Vinni Marie D'Ambrosio, Ph.D.
by Vinni Marie D'Ambrosio, in Voices in Italian Americana
Why does he pray, every Sunday,
the old man in the pew before me -
"May my wife see the light" - ? Every Sunday,
during the parish
Intercessions, the same words float
in a cavernous whisper from his massive
chest. His head, even bowed, seems monumental,
its crop of whiteness
like a buffalo's mane in moonlight.
I hear him clearly - always he's chosen
the second row, and ritually I take the third.
nearby he has the same black suitcase,
its canvas sides stuffed to bursting -
with what pantomime of possessions I
Standing, we each hang onto
the warm wooden bench-backs,
red hymnal in hand, thin pages lying still.
No gilded transept
or carved mahogany baldachin faces us
but an altar that's plain as the plainsong
spiraling down in clear gray air from an invisible
grove of singers.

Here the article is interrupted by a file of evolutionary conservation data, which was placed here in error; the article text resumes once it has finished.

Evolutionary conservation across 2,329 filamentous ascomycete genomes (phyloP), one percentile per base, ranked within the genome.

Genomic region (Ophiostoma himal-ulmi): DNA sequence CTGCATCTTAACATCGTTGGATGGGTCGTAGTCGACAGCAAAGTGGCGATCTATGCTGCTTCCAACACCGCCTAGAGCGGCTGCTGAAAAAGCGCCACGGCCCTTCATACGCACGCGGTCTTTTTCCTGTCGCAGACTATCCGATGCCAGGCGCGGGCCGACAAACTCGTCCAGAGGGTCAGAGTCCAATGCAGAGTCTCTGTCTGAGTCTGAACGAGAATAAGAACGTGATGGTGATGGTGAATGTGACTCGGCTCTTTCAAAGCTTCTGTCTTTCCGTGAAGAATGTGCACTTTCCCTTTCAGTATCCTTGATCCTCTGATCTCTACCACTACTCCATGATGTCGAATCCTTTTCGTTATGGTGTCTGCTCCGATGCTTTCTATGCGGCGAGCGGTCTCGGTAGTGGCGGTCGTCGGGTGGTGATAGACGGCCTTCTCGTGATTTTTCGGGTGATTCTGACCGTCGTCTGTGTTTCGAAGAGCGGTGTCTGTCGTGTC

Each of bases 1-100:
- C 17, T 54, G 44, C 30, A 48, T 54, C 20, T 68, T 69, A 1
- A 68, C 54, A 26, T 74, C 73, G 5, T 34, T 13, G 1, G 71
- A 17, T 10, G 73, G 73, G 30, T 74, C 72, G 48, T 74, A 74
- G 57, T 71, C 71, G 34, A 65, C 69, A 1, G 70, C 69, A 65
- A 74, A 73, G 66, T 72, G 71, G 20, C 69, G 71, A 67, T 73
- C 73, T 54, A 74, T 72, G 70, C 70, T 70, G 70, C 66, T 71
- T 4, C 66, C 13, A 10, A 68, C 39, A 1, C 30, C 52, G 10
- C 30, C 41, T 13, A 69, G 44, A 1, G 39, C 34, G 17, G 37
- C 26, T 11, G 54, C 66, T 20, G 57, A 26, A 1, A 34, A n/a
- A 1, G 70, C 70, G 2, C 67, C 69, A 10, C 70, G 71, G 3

I'm not certain I should be revealing all this -
that at the entreaties for Intercession
I've learned to anticipate the pained,
"May my wife see the light,"
rolling around soft and deep.
The incantation - is it his eleventh-hour
the warning crack of doom? You can see how
a person might come to dwell
on this Byzantine triptych - an ancient and homeless
groom, a rusty
and hopeless bride (her gaze darkly averted,
his flaming), and, between the two,
a figure of mystery leaning one way and then
the other, listening.
Copyright © 2008 by Vinni Marie D'Ambrosio
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